Most organisations review their performance in order to rectify deficiencies, but when they find something done well, they try to replicate it across the business.
I’d like to see this logic applied to pension schemes and in particular to TPR’s 21st century trusteeship project. TPR director for regulatory policy Andrew Warwick Thompson’s recent comment on pensionsage.com seems to suggest scheme governance will only be improved through regulation and support from an outside agency, namely TPR.
I’m not suggesting for a minute that TPR shouldn’t seek to drive up standards of governance, but I’d like to see it look for role models among schemes and trustee boards that exceed basic expectations.
The quantitative data Andrew offered focuses on what’s wrong with schemes, not what’s done well. Rather than thinking of clever regulation, benchmarking existing best practice would seem to offer better value for money for TPR’s far too limited budget.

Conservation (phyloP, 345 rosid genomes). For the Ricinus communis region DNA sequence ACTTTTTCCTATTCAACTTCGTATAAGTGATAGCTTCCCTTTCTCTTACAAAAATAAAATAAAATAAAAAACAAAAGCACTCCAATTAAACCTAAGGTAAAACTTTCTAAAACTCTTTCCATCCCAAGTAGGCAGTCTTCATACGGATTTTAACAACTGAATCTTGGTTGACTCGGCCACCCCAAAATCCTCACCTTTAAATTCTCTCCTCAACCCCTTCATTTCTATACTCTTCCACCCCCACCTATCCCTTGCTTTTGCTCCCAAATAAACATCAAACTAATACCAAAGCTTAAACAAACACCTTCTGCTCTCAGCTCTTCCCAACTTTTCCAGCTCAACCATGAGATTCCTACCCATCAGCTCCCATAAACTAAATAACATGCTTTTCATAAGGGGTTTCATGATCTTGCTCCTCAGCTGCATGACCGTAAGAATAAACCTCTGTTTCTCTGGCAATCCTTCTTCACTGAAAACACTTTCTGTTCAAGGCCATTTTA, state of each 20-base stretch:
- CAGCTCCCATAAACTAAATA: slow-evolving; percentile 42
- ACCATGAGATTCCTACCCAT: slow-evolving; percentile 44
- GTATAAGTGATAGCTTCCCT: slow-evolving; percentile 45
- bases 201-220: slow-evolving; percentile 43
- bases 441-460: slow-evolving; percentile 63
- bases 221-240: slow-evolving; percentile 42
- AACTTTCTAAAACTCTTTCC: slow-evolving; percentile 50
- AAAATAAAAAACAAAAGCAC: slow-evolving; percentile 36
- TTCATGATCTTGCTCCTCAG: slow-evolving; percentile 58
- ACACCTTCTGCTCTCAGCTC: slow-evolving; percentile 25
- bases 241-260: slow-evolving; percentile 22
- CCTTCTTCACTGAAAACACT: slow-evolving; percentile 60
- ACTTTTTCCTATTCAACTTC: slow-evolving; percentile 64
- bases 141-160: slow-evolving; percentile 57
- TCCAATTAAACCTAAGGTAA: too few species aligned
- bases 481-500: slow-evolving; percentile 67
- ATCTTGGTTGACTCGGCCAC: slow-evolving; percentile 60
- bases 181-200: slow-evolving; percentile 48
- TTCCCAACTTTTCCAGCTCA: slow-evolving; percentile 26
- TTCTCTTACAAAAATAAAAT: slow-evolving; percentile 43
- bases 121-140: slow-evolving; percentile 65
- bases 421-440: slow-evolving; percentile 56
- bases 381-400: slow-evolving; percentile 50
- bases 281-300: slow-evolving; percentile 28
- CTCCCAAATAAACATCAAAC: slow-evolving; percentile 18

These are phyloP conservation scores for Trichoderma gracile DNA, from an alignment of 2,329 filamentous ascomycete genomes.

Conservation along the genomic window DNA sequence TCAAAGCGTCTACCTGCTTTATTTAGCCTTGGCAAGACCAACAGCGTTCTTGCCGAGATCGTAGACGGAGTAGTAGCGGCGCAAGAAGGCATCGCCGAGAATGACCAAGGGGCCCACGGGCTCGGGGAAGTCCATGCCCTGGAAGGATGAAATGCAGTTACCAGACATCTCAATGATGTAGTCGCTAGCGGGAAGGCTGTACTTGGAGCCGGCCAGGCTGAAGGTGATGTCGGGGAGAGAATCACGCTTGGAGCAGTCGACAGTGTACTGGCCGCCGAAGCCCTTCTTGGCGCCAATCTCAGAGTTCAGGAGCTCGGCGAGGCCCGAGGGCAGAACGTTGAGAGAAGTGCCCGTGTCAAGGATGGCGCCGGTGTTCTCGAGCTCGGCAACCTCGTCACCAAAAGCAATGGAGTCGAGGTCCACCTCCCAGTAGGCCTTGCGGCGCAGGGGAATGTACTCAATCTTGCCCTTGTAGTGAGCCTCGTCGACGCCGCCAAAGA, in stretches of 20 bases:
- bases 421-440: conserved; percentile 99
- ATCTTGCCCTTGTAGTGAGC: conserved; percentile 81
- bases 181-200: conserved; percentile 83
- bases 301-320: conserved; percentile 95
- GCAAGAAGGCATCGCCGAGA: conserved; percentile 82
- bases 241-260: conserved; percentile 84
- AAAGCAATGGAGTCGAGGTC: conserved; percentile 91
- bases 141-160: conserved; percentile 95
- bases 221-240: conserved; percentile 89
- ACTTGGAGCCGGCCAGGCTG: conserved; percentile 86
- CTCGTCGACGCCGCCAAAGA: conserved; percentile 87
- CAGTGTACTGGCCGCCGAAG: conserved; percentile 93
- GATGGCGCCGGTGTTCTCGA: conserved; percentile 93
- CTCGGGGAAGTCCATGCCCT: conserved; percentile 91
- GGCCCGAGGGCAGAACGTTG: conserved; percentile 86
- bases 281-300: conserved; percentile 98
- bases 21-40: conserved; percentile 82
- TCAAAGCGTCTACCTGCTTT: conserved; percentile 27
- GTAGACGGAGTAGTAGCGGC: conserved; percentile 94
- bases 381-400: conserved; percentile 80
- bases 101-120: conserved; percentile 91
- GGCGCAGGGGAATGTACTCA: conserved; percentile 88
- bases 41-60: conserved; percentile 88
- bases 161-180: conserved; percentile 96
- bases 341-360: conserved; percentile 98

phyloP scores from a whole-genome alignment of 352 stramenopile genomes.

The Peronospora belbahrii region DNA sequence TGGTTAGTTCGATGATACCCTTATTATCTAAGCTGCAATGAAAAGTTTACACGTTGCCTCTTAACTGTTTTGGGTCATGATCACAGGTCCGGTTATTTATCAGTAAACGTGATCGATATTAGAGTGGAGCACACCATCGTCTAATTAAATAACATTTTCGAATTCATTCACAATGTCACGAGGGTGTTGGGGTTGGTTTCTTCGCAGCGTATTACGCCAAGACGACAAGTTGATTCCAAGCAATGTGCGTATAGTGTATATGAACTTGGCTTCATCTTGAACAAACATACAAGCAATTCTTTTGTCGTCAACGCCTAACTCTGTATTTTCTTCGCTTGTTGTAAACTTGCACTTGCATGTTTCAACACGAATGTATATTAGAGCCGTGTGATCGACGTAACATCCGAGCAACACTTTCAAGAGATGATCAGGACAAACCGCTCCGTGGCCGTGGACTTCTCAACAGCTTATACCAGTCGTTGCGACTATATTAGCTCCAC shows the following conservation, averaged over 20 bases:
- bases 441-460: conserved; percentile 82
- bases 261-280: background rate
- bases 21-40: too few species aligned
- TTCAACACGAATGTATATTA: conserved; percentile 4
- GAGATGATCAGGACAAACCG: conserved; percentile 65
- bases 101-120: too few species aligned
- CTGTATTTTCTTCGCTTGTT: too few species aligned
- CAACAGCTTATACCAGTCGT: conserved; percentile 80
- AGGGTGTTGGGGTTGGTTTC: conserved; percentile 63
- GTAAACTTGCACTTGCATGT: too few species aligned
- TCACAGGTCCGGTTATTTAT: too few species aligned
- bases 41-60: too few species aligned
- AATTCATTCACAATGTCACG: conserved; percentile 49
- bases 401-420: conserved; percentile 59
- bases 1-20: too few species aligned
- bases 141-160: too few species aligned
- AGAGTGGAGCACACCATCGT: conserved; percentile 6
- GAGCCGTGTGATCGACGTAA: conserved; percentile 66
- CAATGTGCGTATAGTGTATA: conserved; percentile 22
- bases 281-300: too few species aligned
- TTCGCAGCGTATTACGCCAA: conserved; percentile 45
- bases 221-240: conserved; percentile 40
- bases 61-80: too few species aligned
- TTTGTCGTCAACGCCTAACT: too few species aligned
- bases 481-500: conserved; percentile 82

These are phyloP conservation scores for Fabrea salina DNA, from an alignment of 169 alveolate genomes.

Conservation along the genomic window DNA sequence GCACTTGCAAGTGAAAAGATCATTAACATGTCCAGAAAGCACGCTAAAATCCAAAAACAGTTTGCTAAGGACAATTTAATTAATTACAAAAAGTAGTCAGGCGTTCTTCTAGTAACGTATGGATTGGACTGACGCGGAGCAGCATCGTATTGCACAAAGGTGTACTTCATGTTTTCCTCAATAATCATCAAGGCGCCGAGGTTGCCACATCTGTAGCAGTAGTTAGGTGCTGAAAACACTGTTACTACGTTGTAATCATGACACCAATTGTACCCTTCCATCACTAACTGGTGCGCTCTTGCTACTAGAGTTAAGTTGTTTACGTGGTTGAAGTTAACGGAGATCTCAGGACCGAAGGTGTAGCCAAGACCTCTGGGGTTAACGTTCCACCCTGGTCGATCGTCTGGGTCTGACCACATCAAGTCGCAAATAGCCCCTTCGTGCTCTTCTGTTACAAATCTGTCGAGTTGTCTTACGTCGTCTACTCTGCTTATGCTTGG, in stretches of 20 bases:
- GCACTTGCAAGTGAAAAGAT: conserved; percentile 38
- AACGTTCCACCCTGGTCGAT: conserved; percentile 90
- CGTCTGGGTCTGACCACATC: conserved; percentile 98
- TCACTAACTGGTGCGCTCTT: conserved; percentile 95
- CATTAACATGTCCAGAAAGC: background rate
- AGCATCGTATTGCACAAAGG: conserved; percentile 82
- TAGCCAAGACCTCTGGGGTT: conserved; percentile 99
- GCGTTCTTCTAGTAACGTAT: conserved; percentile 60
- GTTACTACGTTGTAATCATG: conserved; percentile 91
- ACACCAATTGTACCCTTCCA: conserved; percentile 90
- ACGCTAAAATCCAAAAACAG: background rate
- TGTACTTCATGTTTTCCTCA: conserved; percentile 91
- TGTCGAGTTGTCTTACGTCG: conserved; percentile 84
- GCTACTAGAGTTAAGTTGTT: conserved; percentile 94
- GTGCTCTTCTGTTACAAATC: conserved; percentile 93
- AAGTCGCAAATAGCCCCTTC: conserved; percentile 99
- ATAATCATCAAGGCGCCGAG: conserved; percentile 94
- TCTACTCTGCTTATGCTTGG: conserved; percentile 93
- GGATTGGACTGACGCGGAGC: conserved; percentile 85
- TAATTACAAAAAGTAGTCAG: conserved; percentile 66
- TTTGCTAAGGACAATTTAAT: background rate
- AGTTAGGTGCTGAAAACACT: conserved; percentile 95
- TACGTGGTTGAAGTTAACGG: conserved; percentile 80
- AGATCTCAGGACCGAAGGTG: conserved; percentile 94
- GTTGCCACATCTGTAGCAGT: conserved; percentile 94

Let me tell you why. AMNT’s typical member is male, over 55 and more than half are still working. Almost two thirds of them are elected MNTs with an average of eight years’ experience. Trustees have done a good job on the whole. There is a lot of talk about trusteeship quality, but it is usually the worst-resourced function of any scheme.
Most AMNT members believe they are given sufficient time for trustee activities, but fewer than a third are paid for their time and more than 10 per cent do not get all their expenses covered.
There is no better example of the alignment of interests than through trustees representing their membership. Instead of simply finding flaws in the system, TPR should marvel at its achievements and seek to preserve the best practices.